The BC Ministry of Transportation and Infrastructure closed a stretch of Highway 99 north of Lillooet, and said early this week that it would remain closed for the foreseeable future.
Regional directors Mike Lorimer said the 10 Mile Slide area 15 kilometres north of Lillooet is historically unstable, but recently engineers have noted more movement than usual.
“It’s not actually that debris has come down onto the road. If you can picture the whole mountainside, the whole mountainside is moving out from underneath. So you are seeing a slippage away from the road,” said Lorimer.
Ministry officials predicted that the route would be closed at least through the weekend of Oct. 1 and 2, but the closure could be much longer.
“What we are seeing with this closure is a little bit faster movement than we would like to see, and a little more movement in a bit of a funny time of year. Our geotechnical engineers have been all over the site, looking at it, and as a precaution for safety we have closed it to vehicle traffic while we are monitoring it and looking to stabilize it there,” Lorimer said.
“If we can see something that is causing it, or if we see this dry weather stabilizing things sooner, we will certainly open the road as soon as possible. But we are definitely taking public safety here first.”
Meanwhile, the Fountain (Xaxli’p) Indian Band declared a state of emergency, which allowed the band to apply for emergency funding to respond to the closure. Many people in the area are frustrated because the closure cuts Lillooet off from communities, like Pavilion, to the north and east. The only access available is via a long detour through Lytton and Cache Creek.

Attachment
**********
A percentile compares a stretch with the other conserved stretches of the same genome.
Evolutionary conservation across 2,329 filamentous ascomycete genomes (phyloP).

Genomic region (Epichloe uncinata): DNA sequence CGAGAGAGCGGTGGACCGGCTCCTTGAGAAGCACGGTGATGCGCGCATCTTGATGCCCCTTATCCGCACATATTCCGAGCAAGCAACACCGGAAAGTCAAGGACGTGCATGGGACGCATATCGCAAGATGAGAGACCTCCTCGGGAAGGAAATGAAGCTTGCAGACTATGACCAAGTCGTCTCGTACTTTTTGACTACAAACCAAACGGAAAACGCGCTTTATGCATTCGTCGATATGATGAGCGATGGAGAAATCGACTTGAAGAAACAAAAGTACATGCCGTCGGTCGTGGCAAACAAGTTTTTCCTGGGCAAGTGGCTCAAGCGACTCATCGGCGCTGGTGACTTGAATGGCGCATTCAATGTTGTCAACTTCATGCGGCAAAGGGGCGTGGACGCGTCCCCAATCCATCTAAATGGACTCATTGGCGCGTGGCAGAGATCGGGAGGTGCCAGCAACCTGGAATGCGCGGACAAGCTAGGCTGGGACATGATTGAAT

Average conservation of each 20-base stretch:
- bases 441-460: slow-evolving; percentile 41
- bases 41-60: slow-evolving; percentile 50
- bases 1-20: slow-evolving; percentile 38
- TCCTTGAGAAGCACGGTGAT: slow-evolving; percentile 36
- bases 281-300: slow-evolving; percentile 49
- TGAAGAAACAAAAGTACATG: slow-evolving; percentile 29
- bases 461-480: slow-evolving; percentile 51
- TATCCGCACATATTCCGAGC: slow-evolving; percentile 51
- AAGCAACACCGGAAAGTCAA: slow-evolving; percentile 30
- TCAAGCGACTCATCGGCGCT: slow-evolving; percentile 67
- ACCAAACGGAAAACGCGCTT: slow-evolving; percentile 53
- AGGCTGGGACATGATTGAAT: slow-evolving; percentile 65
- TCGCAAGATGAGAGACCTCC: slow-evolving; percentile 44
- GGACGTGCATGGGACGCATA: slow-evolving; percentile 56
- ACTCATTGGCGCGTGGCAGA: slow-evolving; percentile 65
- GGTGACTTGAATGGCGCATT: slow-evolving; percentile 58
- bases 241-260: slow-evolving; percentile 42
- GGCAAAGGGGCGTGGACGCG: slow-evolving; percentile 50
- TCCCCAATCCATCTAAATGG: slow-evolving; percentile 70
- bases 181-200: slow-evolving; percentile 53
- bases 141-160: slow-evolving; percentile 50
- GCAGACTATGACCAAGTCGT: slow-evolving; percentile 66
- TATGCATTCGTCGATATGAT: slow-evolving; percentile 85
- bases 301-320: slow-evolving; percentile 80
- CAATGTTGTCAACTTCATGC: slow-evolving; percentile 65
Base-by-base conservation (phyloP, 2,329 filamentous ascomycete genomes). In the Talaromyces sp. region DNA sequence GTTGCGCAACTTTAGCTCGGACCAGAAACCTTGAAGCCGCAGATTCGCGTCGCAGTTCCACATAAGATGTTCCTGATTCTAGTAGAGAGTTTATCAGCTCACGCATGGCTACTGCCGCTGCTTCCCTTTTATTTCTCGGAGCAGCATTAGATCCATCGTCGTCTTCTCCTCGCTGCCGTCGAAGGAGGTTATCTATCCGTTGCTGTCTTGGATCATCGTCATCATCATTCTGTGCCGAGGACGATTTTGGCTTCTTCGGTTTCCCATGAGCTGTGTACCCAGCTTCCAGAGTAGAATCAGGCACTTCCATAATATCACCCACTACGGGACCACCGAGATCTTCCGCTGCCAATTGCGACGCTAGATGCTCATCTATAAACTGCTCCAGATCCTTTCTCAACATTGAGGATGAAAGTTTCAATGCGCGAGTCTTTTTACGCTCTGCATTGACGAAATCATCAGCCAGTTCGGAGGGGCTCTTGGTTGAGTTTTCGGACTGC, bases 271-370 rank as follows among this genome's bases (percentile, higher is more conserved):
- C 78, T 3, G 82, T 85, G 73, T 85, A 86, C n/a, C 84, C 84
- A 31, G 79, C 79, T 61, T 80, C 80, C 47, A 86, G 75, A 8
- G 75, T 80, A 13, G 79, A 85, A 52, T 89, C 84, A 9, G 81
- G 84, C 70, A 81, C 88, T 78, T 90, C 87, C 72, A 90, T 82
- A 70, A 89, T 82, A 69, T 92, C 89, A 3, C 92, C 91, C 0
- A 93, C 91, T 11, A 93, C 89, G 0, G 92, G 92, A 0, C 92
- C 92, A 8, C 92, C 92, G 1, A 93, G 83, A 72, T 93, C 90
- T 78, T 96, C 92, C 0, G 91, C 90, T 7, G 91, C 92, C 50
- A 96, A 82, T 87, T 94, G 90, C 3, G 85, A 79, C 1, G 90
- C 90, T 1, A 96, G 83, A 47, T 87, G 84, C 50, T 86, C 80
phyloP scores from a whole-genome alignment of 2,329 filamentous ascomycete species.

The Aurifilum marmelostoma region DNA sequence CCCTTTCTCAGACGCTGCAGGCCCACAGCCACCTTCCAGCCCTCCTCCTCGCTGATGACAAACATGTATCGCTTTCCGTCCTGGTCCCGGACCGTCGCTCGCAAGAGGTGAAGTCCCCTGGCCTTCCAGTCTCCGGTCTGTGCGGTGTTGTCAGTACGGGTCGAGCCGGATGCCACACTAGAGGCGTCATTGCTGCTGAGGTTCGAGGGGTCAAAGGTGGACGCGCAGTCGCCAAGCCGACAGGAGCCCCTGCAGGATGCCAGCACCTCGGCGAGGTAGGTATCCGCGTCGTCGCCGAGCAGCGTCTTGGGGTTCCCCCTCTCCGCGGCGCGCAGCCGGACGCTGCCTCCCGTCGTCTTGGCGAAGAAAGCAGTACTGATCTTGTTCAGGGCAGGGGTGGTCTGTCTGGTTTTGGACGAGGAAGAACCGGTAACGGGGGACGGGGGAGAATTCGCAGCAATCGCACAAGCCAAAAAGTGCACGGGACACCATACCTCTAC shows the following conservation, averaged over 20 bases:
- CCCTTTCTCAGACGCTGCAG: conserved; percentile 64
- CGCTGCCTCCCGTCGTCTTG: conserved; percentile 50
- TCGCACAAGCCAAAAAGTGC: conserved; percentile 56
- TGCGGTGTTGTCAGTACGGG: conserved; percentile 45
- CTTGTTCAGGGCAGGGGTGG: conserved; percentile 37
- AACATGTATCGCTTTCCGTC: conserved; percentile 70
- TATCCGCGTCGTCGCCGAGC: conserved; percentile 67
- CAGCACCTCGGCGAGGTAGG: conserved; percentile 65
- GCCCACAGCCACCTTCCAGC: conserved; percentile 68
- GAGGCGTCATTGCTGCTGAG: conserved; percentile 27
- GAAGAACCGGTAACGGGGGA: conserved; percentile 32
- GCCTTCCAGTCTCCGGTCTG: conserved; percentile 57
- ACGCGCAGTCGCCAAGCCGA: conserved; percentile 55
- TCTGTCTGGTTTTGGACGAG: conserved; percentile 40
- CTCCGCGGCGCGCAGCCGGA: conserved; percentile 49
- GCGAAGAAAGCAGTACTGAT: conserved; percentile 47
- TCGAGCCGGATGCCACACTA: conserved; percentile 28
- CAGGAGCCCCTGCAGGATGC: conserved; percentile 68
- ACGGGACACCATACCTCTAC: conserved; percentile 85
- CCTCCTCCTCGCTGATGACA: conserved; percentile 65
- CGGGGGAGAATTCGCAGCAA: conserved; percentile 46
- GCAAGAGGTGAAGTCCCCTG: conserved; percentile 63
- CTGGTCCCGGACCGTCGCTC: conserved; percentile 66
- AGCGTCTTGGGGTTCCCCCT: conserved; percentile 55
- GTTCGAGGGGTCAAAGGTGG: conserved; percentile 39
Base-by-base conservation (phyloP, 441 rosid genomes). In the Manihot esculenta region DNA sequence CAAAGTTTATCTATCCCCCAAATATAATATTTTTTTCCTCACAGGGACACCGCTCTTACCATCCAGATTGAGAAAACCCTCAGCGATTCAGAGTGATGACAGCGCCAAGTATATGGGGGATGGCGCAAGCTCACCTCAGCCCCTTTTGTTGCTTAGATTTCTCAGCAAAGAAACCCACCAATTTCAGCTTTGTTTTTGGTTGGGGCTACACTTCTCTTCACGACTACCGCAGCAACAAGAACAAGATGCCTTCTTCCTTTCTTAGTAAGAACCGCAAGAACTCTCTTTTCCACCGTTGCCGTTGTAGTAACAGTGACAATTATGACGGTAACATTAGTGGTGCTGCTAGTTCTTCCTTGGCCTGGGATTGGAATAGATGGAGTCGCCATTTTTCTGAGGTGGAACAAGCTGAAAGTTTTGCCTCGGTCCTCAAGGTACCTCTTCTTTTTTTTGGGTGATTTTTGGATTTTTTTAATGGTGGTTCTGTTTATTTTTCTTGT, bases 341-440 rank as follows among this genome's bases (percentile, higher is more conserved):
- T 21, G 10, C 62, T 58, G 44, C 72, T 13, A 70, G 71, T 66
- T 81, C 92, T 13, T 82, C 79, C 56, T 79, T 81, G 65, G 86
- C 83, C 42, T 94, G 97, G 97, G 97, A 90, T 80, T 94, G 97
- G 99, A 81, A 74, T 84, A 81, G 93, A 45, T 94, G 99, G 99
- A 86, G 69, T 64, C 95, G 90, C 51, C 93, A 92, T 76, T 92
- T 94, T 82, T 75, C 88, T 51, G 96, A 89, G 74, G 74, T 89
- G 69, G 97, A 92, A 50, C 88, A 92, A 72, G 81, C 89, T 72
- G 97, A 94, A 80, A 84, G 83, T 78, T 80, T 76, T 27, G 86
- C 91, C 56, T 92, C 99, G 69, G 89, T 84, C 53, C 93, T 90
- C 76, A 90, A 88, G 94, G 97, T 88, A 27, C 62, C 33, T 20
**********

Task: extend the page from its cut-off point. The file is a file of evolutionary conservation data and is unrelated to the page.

“Xaxli’p supports the closure, and during this time of emergency we will be working closely with MOTI and the Regional District of Lillooet to make sure public safety comes first,’ said Xaxli’p Chief Darrell Bob. “Everyone’s involvement is crucial to restoring the highway to full operation because it is an important artery. If the road goes it will have immeasurable and irreversible impacts on our entire region.
The Ten Mile Slide has been a long-standing concern for Xaxli’p, and has been slated by MOTI for much-needed repair work in 2017.
“Right now, it is important that all parties, including those that operate the railway line, to honour the closure so that MOTI engineers are able to go in and effectively assess the cause of the aggressive deterioration,” said Chief Bob.